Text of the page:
The Neocatechumenate's Charisma and Strength
Before starting their evangelizing activities, Kiko and Carmen asked themselves: where did the strength of the early Church lie, and what accounts for weakness in the modern Church? The answers are to be found in the "Neocatechumenate Way" they eventually mapped out: post-baptismal Christian initiation realized with the methods and forms of the early Church.
The Neocatechumenate movement has revolutionalized parish life in the churches to which it has been called. No longer do sociological criteria divide groups by age - children, adults, the elderly. Parishes rather become true communities of 30-50 individuals of diverse ages, social conditions, mentalities, and cultural backgrounds, growing together in faith and commitment. These communities act in the parishes with a "tripod" basis of catechesis (as suggested by Vatican II): Word, Liturgy, and Community.
For the Neocatechumenate movement, the Word implies the proclaiming of the Gospel (Kerygma) anywhere and everywhere; the Liturgy represents the celebration of Faith, within which all the symbols of tradition are remembered; and the Community (Koinonia) signifies the communion between those who have heard the Word and those who live in the unity of love under the sign of the Cross.
The Neocatechumenate community celebrates Mass with slight variations conceded by the Congregation of the Divine Liturgy and Sacraments (Note of December 19, 1988). After the three Scripture readings and before the homily, members engage in commentary, comparing their readings with their personal experiences. The homily then takes account of the observations made, corrects deviations, and stimulates reflection. Next, as in the Ambrosian rite, is the Rite of Peace. The rite of the Eucharist follows early Christian practices, using unleavened bread and wine.
The re-discovery of the liturgy has been a determinant factor in overcoming cynicism and indifference, especially affecting Catholics in the prosperous and comfortable Western world. At present, thousands of parishes have passed from a state of limited activity to one of florid growth thanks to the Neocatechumenate. (In Spain in recent years, there has been a 17.5% growth in parishes with Neocatechumenate leadership). Neocatechumenate communities have been able to overcome two serious problems in today's Church: defections among the young and among couples.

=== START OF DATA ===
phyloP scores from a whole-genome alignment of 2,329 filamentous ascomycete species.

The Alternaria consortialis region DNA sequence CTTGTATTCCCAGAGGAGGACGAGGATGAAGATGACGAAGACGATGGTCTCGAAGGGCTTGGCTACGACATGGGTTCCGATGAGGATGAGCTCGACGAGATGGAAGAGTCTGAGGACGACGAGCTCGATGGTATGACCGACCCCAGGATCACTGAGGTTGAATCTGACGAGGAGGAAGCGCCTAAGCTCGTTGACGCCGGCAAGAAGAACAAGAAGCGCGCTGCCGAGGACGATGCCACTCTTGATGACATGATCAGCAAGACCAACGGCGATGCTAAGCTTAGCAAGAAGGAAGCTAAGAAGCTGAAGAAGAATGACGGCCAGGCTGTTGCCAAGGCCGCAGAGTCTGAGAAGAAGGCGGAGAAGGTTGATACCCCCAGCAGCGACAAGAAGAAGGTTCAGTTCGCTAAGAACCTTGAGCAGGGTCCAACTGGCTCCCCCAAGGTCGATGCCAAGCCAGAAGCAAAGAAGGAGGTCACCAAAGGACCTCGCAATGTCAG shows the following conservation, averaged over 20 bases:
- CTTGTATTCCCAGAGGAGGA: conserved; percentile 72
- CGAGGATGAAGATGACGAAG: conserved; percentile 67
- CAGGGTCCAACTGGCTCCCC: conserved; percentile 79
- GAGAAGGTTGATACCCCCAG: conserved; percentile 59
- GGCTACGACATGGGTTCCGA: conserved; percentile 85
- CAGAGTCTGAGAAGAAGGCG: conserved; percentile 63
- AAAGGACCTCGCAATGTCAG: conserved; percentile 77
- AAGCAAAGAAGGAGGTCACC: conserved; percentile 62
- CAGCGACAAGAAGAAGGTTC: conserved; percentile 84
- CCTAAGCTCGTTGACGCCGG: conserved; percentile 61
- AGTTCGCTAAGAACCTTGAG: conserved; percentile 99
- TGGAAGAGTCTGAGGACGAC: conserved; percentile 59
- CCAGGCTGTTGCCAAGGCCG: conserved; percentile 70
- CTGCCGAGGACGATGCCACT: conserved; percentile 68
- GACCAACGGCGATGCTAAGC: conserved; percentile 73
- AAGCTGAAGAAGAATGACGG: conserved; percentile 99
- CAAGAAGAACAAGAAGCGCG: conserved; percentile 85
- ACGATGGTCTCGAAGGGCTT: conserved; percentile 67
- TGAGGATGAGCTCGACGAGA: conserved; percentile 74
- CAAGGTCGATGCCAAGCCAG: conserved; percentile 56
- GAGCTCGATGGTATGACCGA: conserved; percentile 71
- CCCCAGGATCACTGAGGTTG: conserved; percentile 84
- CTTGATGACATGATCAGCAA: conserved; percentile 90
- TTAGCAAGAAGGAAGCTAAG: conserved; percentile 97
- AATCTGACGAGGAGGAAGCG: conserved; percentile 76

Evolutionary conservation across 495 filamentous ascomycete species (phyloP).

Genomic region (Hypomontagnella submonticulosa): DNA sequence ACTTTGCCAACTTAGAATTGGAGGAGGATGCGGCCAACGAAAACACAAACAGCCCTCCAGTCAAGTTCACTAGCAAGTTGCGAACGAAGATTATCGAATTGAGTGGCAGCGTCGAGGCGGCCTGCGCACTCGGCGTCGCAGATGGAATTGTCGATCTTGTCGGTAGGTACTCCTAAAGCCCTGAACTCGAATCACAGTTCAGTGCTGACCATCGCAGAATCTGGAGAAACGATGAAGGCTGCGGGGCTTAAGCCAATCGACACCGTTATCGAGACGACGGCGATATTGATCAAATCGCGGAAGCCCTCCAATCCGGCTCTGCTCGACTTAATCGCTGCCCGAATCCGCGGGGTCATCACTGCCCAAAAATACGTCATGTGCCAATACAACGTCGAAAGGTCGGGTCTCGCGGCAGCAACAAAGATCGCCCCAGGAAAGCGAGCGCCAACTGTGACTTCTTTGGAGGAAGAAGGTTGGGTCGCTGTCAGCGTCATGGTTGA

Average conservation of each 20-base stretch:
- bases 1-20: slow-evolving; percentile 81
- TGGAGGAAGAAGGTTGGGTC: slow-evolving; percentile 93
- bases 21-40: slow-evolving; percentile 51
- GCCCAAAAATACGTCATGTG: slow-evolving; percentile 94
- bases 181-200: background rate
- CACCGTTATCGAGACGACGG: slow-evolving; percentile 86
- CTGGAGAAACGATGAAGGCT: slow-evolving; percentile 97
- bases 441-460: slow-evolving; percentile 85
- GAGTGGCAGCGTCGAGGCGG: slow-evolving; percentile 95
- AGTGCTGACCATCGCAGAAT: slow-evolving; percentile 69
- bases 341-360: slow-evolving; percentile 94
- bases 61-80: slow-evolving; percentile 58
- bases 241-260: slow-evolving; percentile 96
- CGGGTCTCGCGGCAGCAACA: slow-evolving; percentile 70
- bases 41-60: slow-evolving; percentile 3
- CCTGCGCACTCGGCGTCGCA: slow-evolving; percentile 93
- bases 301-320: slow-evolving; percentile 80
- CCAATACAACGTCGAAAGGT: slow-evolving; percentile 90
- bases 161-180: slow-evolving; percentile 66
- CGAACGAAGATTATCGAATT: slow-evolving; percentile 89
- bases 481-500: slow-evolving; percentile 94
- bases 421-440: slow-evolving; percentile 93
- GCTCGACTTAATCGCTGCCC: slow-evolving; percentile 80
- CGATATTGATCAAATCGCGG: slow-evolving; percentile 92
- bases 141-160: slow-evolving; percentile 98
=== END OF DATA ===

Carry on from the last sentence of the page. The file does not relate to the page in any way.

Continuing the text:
In the Roman diocese alone, where 25% of the parishes are Neocatechumenates, 50% of the members are persons 25-50 years - the age group most minimally represented in other Italian parishes. As for couples, the average birth rate in the Roman diocese is 3.11%, considerably higher than the national average of 1.2 children per woman.
The teachings of Kiko and Carmen are based on two main Scriptural passages. The first refers to love: "As I loved you, so you should love one another... By this love, all will recognize that you are my disciples" (John 13: 34-35).
The second passage refers to death. In Chapter 2 of the Letters to the Hebrews, it is taught that Jesus Christ has come to "destroy the mediator of death, the Lord of death, i.e. the Devil, and to free those, in fear of death, who were subjected to this slavery during life" (Hebrews 2: 14-15). This victory over death is the essential Christian message Jesus left us, and it is central to the teachings of the Neocatechumenate movement.